China's economic growth has left the West in awe. Some, like The Economist, believe that the East's rise and the West's decline are inevitable. Others, like Coca-Cola chief Muhtar Kent, argue that the developing world has been "learning very fast" while the developed one has forgotten "what really worked 20 years ago."
The Industrial Revolution gave the West the chance for "economic divergence," and subsequent military and political supremacy, as it amassed wealth that was not proportional to the size of its population, according to The Economist. But that was an "anomaly." Over the past decade, the emerging world (China, India and Brazil) has been closing the gap. Now is the time for "economic convergence," which will see the weight of the world economy shift from the West to the East. From now on, like before the Industrial Revolution, the size of the population will decide the wealth of the nation.
If such hypothesis stands, together with the Malthusian theory of finite earth resources, the world will go to war as the East tries to adjust the status quo in its favor, unless China gets caught in the so-called "middle-income" trap. This happens because the mercantile Chinese model is based on export. With sinking American and European demand, China will need replacement markets and will have to let is currency appreciate and urge its citizens to spend in order to keep its factories working.
But when the Chinese become rich, their pool of cheap labor -- which has given the nation much of its current growth -- will shrink and jobs will start fleeing to countries with cheaper labor. Cambodia and Vietnam are already "steeling" minion Chinese jobs.
Consumption might also turn China into another America as non-tradable jobs (services) replace tradable ones (industrial). National debt will rise and growth will slow down.
For China to overtake the West in ways other than being the world's biggest sweatshop or its largest mall, there must be alternative routes, and these seem out of reach given Beijing's current political system.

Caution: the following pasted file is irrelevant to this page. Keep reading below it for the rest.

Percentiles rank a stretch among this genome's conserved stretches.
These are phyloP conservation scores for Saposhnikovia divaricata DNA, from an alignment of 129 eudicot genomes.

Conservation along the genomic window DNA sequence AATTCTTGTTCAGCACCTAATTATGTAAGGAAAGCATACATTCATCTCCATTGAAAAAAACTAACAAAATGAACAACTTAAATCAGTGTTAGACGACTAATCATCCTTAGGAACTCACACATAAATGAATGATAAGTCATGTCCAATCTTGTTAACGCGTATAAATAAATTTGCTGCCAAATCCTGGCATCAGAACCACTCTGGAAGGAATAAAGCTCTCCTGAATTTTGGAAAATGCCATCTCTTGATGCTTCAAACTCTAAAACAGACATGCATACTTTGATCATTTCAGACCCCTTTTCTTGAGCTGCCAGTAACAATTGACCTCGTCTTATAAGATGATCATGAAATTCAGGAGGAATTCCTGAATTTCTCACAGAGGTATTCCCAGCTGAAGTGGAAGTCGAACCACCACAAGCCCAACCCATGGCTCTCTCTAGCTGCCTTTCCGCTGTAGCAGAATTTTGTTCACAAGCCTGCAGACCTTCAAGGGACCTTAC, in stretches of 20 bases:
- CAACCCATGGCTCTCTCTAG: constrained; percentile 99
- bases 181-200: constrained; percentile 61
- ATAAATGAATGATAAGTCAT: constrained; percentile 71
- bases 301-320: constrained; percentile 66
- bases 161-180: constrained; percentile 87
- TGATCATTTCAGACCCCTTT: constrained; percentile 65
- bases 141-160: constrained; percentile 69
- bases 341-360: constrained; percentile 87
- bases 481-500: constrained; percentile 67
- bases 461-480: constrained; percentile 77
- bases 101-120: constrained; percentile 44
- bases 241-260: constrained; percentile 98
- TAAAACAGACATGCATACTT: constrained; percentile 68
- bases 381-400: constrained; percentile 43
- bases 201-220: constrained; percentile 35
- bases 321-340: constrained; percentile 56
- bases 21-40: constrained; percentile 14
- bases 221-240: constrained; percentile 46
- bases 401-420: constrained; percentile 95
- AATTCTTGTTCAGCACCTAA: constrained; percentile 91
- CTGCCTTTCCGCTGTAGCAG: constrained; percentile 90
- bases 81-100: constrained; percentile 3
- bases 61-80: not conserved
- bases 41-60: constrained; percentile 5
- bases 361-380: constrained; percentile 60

Like China, the West owes much of its world supremacy to prosperity. Yet unlike China, the rise of the West was not only economic. Democracy, freedom, equality and the rule of law have all contributed to Western advances. If the weight of the world economy shifts East, in the absence of such governance concepts, then our assumptions about the influence of the European Renaissance on Western ascendency are wrong, and economic power becomes a mere function of cheap labor wherever it is tapped.
China has not dominated the world yet, and it might not be able to do so through the creation of a business friendly environment alone. Kent's argument that countries like China are more inviting for businesses should be examined, especially given that China ranks 78 on the index of corruption, compared to say the United States, which ranks 22. It is hard to believe that corporations prefer more corrupt governments, even if those offer better tax brackets.
Lower taxes certainly attract some corporations. Washington should lower taxes for say Caterpillar to keep its factories open in America. But companies like telecom giant ATT have nowhere else to go if it wants to tap the huge American market. For Coca-Cola too, production offshore then importing into America is less profitable than keeping its American operation going, even at taxes higher than elsewhere.
In fact, despite its impressive economic growth, China is not easily accessible to all companies. According to Clyde Prestowitz, General Electric (GE) said it will transfer "its Synthetic Vision system (enables aircraft landings in extremely low visibility situations) and other leading edge technologies (often developed in part with U.S. government funding) to its joint venture with China's state-owned AVIC for production and sale to the state-owned aircraft maker now developing the new Chinese commercial airliner that will compete with Boeing in international markets in the future."
GE is clearly going after China's big market, no matter the tax bracket, and apparently regardless of long-term losses from transferring its exclusive technology. China is not growing because of its tax cuts, but because its government is luring multinational companies to develop its market, meanwhile forcing technology transfer that helps its companies to replicate products and then knock out the multinationals. This can go only as long as China has cheap labor. If China wants to become an economic powerhouse, however, it needs Research and Development (R&D), which in turn depends on free societies than can host peer-reviewed research.
No matter how much money China throws on R&D, its creativity will remain low with Communist Party shenanigans controlling universities. If universities become free, they might give the Chinese regime a hard time. If the press follows, it might challenge China's current economic policies and demand more transparency. Any alterations in China's economic system might change some fundamentals on which the Chinese miracle stands today in unpredictable ways. China's rise is all but guaranteed.
The West might still have a couple of assets up its sleeve. While it needs to replace its bubble-creating economic policies with ones that revive industrial production, its ongoing recession since 2008 does not tell of an inevitable decline and displacement from world leadership.